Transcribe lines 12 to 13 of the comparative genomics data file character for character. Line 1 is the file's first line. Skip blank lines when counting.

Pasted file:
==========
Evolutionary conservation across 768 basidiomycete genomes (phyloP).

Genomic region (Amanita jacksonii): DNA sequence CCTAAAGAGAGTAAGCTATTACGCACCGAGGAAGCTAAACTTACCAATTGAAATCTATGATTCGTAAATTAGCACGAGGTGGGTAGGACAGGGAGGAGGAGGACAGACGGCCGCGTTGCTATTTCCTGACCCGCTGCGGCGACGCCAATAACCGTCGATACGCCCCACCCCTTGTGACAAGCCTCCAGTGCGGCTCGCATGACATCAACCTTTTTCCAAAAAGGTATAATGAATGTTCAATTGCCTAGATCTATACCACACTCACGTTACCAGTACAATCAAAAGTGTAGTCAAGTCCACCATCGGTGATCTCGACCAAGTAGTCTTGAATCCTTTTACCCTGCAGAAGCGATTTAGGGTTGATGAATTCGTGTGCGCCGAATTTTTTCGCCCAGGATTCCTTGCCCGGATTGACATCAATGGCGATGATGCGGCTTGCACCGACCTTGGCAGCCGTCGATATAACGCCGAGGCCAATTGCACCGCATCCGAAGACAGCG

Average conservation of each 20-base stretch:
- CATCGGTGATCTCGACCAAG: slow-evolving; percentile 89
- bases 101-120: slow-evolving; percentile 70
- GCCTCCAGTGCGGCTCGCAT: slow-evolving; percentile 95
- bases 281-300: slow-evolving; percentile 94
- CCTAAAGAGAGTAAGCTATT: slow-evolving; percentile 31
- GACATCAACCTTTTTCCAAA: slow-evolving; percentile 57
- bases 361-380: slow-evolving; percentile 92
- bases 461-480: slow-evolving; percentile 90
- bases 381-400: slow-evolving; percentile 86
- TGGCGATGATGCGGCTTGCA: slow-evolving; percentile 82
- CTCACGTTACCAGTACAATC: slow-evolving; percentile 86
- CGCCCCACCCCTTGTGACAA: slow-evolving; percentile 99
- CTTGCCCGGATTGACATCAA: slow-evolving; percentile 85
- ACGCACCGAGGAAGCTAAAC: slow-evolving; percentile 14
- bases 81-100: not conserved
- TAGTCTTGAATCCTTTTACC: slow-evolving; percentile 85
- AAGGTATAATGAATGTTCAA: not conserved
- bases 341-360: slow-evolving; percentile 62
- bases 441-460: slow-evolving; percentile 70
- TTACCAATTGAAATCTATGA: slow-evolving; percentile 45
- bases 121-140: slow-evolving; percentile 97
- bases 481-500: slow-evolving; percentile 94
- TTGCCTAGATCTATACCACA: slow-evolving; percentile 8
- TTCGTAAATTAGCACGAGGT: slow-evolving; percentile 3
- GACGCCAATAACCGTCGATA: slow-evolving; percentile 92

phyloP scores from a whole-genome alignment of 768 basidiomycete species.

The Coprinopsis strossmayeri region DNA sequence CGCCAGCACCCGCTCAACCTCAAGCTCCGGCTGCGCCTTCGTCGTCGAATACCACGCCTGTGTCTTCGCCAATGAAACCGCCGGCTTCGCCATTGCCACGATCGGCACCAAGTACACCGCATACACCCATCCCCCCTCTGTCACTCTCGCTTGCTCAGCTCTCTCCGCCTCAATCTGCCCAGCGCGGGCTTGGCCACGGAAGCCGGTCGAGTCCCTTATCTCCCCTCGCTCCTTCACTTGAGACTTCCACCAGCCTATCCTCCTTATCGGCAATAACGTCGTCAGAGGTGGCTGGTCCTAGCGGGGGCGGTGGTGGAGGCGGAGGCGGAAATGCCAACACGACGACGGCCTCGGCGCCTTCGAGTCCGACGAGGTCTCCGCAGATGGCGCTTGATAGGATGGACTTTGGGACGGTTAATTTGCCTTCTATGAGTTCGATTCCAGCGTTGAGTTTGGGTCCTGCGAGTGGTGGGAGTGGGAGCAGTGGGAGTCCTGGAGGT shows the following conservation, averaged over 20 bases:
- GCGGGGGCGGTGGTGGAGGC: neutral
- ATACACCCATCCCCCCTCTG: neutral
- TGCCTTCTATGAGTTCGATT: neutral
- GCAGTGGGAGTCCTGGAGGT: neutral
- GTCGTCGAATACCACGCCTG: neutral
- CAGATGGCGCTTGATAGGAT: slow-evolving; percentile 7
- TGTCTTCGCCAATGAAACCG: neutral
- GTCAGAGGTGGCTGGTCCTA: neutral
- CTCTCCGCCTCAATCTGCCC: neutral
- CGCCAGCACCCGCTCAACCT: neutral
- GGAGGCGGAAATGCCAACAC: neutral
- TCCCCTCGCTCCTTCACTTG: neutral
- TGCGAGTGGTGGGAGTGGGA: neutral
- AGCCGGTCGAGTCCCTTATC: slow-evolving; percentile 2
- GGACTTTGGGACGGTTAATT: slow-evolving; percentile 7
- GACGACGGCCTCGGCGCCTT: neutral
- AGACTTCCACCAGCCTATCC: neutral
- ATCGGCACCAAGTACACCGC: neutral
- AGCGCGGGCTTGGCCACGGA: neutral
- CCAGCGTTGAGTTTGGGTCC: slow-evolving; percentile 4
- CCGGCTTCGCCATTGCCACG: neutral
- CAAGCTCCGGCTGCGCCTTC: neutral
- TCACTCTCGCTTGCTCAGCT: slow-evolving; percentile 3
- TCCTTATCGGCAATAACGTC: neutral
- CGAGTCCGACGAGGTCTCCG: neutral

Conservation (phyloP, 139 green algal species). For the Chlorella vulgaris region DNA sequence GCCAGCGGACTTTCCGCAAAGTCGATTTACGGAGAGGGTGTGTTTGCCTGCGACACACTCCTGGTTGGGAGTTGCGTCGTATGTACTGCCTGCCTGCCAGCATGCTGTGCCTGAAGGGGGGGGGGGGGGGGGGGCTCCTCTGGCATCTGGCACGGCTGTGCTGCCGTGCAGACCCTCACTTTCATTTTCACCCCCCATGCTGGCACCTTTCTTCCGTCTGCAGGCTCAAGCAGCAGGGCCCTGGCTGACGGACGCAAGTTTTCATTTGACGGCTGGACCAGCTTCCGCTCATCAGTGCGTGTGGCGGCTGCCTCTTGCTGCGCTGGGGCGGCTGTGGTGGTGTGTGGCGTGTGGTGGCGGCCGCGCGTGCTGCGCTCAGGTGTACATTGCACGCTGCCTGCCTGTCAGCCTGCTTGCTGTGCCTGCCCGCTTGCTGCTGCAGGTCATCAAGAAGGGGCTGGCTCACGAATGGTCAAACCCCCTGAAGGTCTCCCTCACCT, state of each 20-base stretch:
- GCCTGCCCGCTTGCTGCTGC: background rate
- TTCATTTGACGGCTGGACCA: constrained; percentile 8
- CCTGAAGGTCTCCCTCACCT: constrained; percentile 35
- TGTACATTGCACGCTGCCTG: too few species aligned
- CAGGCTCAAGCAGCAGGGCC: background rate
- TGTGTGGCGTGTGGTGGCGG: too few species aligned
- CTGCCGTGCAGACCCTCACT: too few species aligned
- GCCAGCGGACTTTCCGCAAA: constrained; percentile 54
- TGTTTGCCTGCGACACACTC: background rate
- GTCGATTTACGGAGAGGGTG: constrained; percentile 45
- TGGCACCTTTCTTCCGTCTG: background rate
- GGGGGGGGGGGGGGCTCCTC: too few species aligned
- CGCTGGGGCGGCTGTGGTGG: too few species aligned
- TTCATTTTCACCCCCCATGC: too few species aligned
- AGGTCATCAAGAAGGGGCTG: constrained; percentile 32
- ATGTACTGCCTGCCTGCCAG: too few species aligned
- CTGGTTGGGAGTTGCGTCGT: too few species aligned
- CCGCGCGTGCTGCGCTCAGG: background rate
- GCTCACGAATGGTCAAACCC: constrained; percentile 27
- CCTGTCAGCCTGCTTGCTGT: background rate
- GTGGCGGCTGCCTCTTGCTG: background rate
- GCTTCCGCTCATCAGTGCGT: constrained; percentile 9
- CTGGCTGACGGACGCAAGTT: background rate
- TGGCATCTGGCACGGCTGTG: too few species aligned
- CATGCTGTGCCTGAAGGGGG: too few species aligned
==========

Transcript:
- bases 381-400: slow-evolving; percentile 86
- TGGCGATGATGCGGCTTGCA: slow-evolving; percentile 82